Young, bright, upwardly mobile individuals know a thing or two about taking things to the next level. When theyve finally found their ideal career, they would do everything they can to excel at it, be recognized for their contributions to the company, and most importantly, take their job to the next rung up the career ladder. The next rung, as everyone is aware, would be a promotion: well-deserved and certainly more challenging.
If we’ve been fortunate in life to have a series of life coaches in school and at work, we’ve learned how to achieve progress and move forward. We were taught repeatedly that in order for us not to stagnate, we need to take consistent steps to improve our lot in life continue our education, learn new skills, create our spheres of influence. Someone who has been properly coached or mentored will stay focused on his set of well defined goals and will work hard to accomplish those goals. The adage still works to this day: what you reap is what you harvest.
All that is fine and dandy for our professional lives. We’ve mastered the rules of the game. We stay informed,compete in a healthy manner and acquire the ingredients that will make us an efficient manager, and eventually, an effective executive. If we play our cards right, not even a tsunami would derail us. We forge ahead and keep our eyes fixed on that career we’ve dreamed of for a long time.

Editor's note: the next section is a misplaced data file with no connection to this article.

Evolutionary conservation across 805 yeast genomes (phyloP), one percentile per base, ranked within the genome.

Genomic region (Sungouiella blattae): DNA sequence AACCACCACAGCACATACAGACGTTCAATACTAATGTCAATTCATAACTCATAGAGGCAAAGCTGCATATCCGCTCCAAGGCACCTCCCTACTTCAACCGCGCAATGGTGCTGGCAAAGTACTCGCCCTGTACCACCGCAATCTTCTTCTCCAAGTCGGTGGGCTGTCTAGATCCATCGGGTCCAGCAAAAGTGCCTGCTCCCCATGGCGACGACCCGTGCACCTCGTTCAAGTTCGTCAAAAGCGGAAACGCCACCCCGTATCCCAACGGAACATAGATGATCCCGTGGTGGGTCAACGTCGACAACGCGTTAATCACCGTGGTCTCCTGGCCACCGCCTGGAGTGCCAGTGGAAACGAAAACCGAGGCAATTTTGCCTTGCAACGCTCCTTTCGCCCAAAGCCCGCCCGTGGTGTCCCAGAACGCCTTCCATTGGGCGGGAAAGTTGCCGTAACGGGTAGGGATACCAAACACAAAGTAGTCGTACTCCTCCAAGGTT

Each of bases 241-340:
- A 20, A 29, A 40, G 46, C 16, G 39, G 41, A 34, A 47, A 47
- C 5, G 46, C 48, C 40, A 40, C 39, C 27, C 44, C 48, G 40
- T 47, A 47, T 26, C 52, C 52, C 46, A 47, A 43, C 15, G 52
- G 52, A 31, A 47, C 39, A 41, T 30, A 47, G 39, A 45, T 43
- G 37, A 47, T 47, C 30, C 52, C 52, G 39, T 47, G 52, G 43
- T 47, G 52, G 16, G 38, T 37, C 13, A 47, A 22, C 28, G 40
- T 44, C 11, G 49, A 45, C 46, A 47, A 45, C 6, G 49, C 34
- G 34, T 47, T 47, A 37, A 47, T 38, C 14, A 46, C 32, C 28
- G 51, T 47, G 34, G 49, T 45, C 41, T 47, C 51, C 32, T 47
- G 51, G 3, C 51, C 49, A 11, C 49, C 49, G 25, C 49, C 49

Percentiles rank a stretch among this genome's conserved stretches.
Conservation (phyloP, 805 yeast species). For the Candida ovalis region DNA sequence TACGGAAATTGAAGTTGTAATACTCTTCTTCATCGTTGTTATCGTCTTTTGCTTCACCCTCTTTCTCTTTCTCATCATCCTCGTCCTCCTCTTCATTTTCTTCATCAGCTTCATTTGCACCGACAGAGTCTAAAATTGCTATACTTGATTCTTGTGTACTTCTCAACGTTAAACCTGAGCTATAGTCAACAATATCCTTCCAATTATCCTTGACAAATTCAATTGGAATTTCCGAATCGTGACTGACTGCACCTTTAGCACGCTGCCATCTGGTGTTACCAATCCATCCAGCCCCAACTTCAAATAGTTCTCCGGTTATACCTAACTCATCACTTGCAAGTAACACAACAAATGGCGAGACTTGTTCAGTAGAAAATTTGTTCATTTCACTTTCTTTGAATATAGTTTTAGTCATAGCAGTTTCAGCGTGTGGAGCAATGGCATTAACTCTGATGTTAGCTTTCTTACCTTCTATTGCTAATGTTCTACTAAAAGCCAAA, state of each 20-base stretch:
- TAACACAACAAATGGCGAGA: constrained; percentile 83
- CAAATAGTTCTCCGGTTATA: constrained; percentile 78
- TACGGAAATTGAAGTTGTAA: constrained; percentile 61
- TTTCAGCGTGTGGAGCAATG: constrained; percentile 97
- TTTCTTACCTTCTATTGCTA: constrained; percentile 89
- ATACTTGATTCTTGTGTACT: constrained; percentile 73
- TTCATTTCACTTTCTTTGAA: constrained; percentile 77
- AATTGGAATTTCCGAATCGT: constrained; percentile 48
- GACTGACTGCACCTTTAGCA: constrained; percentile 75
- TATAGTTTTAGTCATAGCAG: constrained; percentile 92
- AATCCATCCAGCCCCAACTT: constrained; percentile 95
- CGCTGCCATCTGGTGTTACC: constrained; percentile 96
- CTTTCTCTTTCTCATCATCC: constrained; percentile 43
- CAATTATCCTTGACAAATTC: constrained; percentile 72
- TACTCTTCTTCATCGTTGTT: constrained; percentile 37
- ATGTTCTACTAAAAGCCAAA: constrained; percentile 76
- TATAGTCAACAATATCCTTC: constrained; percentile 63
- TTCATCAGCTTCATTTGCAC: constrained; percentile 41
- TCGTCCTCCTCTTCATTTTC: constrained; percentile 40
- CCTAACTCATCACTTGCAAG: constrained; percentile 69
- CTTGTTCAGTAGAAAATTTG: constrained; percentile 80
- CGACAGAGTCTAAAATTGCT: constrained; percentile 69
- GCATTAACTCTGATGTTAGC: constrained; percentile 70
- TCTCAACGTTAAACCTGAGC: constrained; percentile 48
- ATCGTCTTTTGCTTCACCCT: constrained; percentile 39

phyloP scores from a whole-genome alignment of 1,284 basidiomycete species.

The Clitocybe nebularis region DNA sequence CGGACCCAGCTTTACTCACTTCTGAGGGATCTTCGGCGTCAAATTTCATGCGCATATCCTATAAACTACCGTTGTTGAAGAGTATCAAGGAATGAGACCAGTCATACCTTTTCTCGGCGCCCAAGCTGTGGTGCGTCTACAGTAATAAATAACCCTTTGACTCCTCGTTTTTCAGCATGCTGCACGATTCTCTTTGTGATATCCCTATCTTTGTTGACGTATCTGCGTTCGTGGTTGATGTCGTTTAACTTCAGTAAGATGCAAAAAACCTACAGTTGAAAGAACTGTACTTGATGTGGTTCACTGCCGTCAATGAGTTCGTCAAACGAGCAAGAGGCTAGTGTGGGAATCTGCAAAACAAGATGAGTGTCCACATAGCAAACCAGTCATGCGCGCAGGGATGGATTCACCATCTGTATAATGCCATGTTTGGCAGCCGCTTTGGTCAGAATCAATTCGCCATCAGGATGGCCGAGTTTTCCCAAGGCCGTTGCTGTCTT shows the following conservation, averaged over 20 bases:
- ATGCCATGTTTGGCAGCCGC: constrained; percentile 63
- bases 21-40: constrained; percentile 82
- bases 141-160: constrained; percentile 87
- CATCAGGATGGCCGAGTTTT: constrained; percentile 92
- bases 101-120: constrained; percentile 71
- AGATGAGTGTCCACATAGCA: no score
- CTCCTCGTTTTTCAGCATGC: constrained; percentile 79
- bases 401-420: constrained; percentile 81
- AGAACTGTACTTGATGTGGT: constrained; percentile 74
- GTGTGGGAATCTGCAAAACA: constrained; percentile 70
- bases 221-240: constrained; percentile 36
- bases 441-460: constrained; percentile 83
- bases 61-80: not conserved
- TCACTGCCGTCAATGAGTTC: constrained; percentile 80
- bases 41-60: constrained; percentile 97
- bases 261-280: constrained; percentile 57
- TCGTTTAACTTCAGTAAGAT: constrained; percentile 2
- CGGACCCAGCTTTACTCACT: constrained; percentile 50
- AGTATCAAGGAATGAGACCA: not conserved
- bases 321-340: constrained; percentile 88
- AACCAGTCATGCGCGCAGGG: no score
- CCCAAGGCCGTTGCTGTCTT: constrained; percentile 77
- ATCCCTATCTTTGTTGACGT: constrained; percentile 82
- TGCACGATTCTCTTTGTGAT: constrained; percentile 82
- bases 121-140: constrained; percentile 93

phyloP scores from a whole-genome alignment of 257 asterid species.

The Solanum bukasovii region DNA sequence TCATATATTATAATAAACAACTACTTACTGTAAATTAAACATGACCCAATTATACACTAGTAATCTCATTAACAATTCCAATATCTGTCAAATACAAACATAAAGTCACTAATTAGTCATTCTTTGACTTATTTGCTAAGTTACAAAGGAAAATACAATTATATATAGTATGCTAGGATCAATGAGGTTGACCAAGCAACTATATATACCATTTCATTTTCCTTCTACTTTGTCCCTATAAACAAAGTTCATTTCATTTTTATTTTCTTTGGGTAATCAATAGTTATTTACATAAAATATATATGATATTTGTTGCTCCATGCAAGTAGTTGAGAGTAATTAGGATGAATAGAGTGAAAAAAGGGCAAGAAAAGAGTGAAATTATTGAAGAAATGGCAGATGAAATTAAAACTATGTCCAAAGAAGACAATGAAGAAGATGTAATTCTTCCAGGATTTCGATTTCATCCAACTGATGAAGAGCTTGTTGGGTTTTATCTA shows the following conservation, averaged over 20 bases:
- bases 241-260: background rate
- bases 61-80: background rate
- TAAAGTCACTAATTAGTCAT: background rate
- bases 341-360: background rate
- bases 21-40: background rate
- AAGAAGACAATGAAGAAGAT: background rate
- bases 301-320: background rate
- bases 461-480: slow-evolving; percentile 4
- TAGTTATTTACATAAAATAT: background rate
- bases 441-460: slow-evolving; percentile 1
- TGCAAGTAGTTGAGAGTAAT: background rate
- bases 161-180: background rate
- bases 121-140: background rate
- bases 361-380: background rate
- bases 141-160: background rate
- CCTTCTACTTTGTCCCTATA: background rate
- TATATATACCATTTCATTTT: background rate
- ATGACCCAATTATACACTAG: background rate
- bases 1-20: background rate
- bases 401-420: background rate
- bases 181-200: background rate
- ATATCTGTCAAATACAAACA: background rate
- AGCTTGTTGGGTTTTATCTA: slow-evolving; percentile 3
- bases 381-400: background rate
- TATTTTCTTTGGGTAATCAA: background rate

Going now to our most personal lives, are we as learned and well-coached about taking our relationships to the next level? Do we feel there’s something missing, something we can’t put our finger on because this is the part of life where we lack skills to come to a firm decision? Ironically, we’ve become good at engineering our professional career and leading it to the path we have chosen, but our score is a dismal zero when it comes to nurturing our romantic relationships. Besides, we’ve already admitted that being a superwoman isn’t healthy or fun. To be successful in our jobs and in our emotions is a tall order. We can handle our stress levels better when we’re working towards only one goal the professional goal.
But then, we wake up one day and we realize we’re not getting any younger. We’ve painfully neglected our personal relationships because we concentrated too long on our careers. The individual we’re dating wants to be serious like live together and aim towards marriage in the next 6-12 months.
We confront the question: do we want to settle? Are we ready?
No Coach Can Answer That!
The answer, unfortunately, can’t come from your psychologist, from a manual, from your parish priest or from your best friend. Sure, you can consult them and gather opinions (conduct a survey if you wish), but YOU will have to decide this yourself when the final hour comes and you’re being pressed for a decision from your significant other.
Certain cues might help. You need to relax and be by yourself for a few days so you can ‘meditate’ on this matter. it’s not to be taken lightly, you know that, not if you’re particularly fond of the individual you’re dating. If you are wishy-washy about coming to terms with it, he’ll smell it right away (men too, were wired with good intuition and sensitivity perhaps more than women) and you could lose him.
You need to deal with these issues:
Am I happy with the way things are? Do I mind being unattached even if everyone around me seems to be getting hooked and hitched?‘